Ever wonder why the internet, as a whole, didn’t break when Covid-19 hit?
In a matter of weeks, online habits changed dramatically. Kids went to school on Zoom; adults followed suit at work. Desperate to escape, people binged on Netflix. Doomscrolling is now a word in the dictionary. All this happened virtually overnight.
Demand for internet bandwidth went through the roof—as much as 60 percent by last May according to the OECD—and yet, the internet seemed…mostly fine. Sure, there were people behind the scenes managing these traffic increases, but generally, the infrastructure to handle the surge was already in place. There were no headlines of mass outages or server farms catching fire. The reason? Good planning, many years in advance.
The basic assumption, and it’s proven to be a good one, is that more people will want to send more stuff over the internet tomorrow, Tuesday, or in ten years. We may not know how many people or what stuff exactly, but growth has generally been a good guess.
To meet tomorrow’s demands, we have to start building a more capable internet today. And by we, I mean researchers in labs around the world. So it is that each year we’re duly notified of a new eye-watering, why-would-we-need-that speed record.
In August of last year, a University College London (UCL) team, set the top mark at 178 terabits per second. Now, a year later, researchers at Japan’s National Institute of Information and Communications Technology (NICT) say they’ve nearly doubled the record with speeds of 319 terabits per second.
It’s worth putting that into perspective for a moment. When the UCL team announced their results last year, they said you could download Netflix’s entire catalog in a second with their tech. The NICT team has doubled that Netflix-library-per-second speed.
Here’s How They Did It
The fastest internet signals are made up of data converted to pulses of light and sent flying down bundles of hair-like glass strands called fiber optics. Fiber optic cables enable far faster data transmission with less loss than traditional copper wires. Millions of miles of fiber now crisscross continents and traverse oceans. This is the web in its most literal sense.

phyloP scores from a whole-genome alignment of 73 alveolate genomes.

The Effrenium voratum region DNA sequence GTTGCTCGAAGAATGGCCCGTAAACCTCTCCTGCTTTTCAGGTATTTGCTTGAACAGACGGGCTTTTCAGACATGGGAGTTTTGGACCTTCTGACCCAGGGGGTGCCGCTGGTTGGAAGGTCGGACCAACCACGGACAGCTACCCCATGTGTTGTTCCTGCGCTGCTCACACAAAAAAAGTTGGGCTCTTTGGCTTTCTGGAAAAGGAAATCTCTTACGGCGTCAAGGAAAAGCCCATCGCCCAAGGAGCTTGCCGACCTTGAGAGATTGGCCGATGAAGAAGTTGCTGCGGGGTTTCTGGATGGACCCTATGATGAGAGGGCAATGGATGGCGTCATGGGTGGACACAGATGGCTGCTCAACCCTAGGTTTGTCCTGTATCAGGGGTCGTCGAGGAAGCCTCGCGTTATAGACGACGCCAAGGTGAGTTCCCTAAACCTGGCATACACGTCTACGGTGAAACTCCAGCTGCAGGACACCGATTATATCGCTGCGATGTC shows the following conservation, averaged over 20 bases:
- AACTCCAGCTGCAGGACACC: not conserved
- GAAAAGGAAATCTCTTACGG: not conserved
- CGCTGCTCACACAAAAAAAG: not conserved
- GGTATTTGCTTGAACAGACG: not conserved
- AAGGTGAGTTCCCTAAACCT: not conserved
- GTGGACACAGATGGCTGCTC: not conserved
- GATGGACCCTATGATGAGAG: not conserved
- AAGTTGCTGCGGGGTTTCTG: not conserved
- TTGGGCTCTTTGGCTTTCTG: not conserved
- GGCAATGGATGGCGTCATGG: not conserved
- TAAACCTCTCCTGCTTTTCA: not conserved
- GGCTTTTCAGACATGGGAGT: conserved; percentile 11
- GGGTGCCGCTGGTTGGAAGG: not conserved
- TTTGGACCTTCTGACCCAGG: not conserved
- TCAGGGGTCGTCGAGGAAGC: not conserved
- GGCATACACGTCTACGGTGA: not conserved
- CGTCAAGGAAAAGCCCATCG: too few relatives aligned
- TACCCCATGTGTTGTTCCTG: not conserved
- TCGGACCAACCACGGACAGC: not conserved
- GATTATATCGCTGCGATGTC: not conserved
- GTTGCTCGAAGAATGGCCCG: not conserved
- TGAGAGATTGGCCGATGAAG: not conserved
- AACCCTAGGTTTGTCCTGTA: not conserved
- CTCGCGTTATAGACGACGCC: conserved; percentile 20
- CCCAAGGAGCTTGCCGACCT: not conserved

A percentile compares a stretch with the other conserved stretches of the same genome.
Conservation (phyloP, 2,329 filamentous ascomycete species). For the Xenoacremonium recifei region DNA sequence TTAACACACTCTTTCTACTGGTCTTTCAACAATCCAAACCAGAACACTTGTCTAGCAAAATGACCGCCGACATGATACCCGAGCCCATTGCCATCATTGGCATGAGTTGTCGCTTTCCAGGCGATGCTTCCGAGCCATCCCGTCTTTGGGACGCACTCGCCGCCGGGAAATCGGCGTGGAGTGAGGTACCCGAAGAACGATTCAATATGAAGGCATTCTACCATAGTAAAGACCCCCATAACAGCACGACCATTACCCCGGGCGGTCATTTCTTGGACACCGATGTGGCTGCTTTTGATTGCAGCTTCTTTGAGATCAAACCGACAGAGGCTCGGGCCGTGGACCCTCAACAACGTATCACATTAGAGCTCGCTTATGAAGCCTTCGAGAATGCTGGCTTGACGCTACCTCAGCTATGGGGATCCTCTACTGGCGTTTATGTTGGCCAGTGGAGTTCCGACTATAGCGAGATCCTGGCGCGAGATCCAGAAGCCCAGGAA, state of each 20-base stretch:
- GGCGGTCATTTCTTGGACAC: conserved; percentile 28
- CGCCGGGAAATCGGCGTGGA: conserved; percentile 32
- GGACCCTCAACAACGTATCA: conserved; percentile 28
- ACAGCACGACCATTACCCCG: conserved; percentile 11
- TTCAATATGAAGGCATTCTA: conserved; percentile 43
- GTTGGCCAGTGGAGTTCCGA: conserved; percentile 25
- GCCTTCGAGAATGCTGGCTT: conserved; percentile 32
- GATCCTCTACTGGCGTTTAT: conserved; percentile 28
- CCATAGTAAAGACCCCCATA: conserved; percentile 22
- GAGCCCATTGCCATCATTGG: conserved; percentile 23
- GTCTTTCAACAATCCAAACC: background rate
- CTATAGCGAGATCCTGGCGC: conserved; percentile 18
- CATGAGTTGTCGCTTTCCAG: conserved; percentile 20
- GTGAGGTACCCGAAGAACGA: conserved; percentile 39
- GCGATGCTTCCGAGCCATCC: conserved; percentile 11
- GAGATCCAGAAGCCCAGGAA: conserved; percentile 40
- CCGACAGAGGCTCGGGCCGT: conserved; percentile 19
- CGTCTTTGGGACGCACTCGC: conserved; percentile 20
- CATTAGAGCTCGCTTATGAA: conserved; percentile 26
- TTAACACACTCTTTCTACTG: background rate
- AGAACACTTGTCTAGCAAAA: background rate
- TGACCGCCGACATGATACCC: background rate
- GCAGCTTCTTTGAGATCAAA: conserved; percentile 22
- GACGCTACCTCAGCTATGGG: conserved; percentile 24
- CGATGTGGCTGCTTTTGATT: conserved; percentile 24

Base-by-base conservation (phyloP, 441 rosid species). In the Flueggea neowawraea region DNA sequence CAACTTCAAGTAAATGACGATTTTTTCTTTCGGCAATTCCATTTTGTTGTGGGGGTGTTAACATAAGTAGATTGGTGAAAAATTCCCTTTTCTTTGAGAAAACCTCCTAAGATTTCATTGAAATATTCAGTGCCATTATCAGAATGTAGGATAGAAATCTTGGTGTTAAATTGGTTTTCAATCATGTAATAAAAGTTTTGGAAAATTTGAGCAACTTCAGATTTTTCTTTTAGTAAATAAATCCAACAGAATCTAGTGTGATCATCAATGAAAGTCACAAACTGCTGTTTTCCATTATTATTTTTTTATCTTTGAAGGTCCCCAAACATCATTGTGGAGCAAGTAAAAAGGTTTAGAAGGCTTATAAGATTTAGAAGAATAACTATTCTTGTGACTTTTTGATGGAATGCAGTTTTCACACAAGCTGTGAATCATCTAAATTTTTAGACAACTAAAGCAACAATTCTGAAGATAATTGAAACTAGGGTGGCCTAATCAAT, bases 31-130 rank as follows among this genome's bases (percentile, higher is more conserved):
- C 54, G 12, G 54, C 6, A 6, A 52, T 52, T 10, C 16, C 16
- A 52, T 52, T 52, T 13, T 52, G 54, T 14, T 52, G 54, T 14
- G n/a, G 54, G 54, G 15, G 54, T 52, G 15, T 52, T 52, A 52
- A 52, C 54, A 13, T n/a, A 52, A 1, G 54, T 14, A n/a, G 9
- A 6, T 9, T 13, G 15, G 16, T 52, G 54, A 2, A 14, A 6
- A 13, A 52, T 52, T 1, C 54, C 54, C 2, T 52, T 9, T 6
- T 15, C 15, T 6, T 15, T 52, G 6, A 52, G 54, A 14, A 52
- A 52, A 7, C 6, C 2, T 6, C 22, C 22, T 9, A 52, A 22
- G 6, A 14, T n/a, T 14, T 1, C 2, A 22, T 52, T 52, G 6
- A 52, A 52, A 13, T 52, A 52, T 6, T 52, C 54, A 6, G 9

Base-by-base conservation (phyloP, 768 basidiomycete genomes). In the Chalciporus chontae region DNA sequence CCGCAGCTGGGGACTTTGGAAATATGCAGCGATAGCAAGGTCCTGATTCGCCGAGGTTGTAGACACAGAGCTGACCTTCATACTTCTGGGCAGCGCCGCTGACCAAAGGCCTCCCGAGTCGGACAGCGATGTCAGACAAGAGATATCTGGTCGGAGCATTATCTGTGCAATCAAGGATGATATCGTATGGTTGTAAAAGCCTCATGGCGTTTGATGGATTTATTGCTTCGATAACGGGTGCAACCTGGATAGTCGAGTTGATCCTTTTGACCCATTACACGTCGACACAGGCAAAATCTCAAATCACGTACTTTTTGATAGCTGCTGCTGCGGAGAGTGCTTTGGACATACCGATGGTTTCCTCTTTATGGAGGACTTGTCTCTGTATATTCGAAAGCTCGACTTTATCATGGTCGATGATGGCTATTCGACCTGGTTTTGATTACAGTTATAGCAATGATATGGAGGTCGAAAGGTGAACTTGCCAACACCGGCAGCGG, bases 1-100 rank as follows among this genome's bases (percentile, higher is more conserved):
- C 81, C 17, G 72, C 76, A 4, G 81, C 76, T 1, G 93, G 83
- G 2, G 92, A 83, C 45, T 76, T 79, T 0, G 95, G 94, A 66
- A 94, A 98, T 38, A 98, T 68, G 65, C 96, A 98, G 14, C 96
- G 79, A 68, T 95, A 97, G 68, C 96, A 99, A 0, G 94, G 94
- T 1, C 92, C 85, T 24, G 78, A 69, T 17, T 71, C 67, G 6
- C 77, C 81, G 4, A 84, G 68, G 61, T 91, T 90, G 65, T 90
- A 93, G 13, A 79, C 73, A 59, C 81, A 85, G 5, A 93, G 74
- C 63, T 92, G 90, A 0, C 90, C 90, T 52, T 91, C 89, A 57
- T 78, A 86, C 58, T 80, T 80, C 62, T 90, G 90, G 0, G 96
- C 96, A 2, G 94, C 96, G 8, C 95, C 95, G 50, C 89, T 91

With all that infrastructure in place, researchers are trying to figure out how to jam more and more data into the same basic design—that is, keep things more or less compatible but improve the number of Netflix libraries per second we can download.
They can do that in a few ways.
First, light has wave-like properties. Like a wave on water, you can think of a light wave as a series of peaks and troughs moving through space. The distance between peaks (or troughs) is its wavelength. In visible light, shorter wavelengths correspond to bluer colors and longer wavelengths to redder colors. The internet runs on infrared pulses of light that are a bit longer that those in the visible band.
We can code information in different wavelengths—like assigning a different “color” of light for each packet of information—and transmit them simultaneously. Expand the number of wavelengths available and you increase the amount of data you can send at the same time. This is called wavelength division multiplexing.
That’s the first thing the team did: They expanded the selection of “colors” available by adding a whole band of wavelengths (the S-band) that had only been demonstrated for short-range communication previously. In the study, they showed reliable transmission including the S-band over a distance of 3,001 kilometers (nearly 2,000 miles).
The trick to going the distance was two-fold. Fiber cables need amplifiers every so often to propagate the signal over long distances. To accommodate the S-band, the team doped—that is, they introduced new substances to change the material’s properties—two amplifiers, one with the element erbium, the other with thulium. These, combined with a technique called Raman amplification, which shoots a laser backwards down the line to boost signal strength along its length, kept the signals going over the long haul.
While standard long-distance fiber contains only a single fiber core, the cable here has four cores for increased data flow. The team split data into 552 channels (or “colors”), each channel transmitting an average 580 gigabits per second over the four cores.
Crucially, though, the total diameter of the cable is the same as today’s widely used single-core cabling, so it could be plugged into existing infrastructure.
Next steps include further increasing the sheer amount of data their system can transmit and lengthening its range to trans-oceanic distances.
Internet for the Unknown
This kind of research is only a first step to experimentally show what’s possible, as opposed to a final step showing what’s practical. Notably, while the speeds achieved by the NICT team would fit into existing infrastructure, we would need to replace existing cables.
The prior UCL work, which added S-band wavelengths over shorter distances, focused on maximizing the capacity of existing fiber cables by updating just the transmitters, amplifiers, and receivers. Indeed, that record was set on fiber that first hit the market in 2007. In terms of cost, this strategy would be a good first step.
Eventually, though, old fiber will need replacing as it approaches its limits. Which is when a more complete system, like the one NICT is investigating, would come in.
But don’t expect hundred-terabit speeds to enable your gaming habits anytime soon. These kinds of speeds are for high-capacity connections between networks across countries, continents, and oceans, as opposed to the last few feet to your router.
Hopefully, they’ll ensure the internet can handle whatever we throw at it in the future: New data-hungry applications we’re only beginning to glimpse (or can’t yet imagine), a billion new users, or both at the same time.